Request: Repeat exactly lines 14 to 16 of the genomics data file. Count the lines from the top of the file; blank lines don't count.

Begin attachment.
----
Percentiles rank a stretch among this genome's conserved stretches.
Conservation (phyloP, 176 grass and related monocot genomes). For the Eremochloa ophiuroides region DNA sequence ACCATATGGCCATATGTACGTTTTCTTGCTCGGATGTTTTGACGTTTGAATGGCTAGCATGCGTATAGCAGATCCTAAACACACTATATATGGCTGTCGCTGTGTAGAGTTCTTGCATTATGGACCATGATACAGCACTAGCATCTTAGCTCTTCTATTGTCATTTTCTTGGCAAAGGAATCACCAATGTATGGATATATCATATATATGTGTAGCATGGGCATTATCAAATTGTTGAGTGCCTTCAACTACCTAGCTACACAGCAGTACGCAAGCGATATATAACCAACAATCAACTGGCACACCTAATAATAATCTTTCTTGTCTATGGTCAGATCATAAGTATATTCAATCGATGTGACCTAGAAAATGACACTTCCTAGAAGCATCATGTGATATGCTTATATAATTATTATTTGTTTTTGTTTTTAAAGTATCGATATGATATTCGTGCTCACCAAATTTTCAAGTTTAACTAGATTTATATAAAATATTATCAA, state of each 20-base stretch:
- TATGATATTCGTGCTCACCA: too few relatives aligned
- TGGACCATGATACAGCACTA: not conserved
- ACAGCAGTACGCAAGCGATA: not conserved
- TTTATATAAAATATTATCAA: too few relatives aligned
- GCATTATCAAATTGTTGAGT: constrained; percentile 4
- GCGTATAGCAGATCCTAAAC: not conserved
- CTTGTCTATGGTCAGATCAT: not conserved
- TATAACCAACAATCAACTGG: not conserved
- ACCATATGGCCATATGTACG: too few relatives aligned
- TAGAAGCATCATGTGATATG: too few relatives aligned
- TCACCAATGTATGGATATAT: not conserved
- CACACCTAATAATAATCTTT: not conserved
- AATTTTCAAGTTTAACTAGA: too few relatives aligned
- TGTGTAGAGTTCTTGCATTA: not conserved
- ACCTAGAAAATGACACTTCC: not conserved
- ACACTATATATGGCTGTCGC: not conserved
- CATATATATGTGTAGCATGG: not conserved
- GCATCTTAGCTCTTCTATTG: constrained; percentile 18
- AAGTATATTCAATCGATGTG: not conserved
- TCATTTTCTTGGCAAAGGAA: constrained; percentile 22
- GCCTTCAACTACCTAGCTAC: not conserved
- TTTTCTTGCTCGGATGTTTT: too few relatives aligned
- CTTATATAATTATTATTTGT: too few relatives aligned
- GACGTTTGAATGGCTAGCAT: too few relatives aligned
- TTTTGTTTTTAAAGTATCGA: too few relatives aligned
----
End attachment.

- CACACCTAATAATAATCTTT: not conserved
- AATTTTCAAGTTTAACTAGA: too few relatives aligned
- TGTGTAGAGTTCTTGCATTA: not conserved